Yes. I think on a particular quarter, we might not nail it. I like it thinking about it over the three quarters that we'll be in pretty good shape.

Chris Ellinghaus -- Siebert Williams -- Analyst

Okay. And the other thing I wanted to touch on is, you haven't made any capex adjustments. Is your thought process at this point that labor in terms of what you plan to spend won't have any productivity effects from COVID-19? Or have you made adjustments in how you plan to execute on your spend?

Robert C. Rowe -- President and Chief Executive Officer

I would say three things. First, both our workforce and contract workforce are at this point in good shape. And the health and safety of our employees is number one. And the steps we have taken so far are designed to ensure that they continue to be healthy. The second factor I mentioned is supply chain, and our supply chain team is paying a lot of attention to that. And there have been some shifts in inventory. But so far, we are able to get parts in reasonably good shape. Clearly, we've talked about before there's some ability to adjust plans project to project, forward and back. But the big picture, it all seems to come together at this point.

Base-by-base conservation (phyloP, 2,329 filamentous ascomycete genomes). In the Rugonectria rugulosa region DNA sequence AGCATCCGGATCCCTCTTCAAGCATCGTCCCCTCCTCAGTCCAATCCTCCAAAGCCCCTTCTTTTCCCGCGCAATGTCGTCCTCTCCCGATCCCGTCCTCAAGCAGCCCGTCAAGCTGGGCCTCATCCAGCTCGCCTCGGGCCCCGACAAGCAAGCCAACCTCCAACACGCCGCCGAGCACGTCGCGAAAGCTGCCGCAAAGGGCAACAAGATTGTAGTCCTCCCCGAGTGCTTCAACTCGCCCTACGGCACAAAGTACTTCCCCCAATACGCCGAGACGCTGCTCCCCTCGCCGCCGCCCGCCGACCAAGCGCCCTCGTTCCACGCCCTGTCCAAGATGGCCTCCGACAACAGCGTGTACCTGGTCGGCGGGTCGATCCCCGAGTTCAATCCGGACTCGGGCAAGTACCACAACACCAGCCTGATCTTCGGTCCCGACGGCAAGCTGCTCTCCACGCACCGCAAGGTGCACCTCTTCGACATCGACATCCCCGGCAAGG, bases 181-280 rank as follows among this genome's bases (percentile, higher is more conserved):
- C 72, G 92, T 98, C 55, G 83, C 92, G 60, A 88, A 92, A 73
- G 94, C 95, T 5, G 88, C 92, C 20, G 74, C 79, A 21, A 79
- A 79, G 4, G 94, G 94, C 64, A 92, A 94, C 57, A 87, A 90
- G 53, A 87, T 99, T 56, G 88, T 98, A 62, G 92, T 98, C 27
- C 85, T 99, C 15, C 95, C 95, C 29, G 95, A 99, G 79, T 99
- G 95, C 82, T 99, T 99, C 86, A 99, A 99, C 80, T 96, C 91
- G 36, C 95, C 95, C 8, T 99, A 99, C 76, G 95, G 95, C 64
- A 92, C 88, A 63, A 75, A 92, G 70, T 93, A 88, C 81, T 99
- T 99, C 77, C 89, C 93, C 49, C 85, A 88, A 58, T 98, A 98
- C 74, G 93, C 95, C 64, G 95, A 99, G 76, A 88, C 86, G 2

Chris Ellinghaus -- Siebert Williams -- Analyst

Okay, great. Thanks...

Brian B. Bird -- Chief Financial Officer

Bob, I would add sorry, Chris, I don't know if you're on your second question. I would the only thing I'd add is, from our perspective, there's some customer-facing work that we typically would be doing, and that's we're doing less of that. And that's an expense item. And so our folks are being able to allocate more of their time than they normally would to capital projects. And so that helps in that regard as well.

Operator

And we'll take our next question from Brian Russo with Sidoti.

Brian Russo -- Sidoti -- Analyst

Good afternoon. A lot of my questions have been asked and answered. But just on the Montana RFP, are we still expecting final bids or initial bids in May and an outcome in the first quarter of 2021? Or is there any delays given the environment out there?

Robert C. Rowe -- President and Chief Executive Officer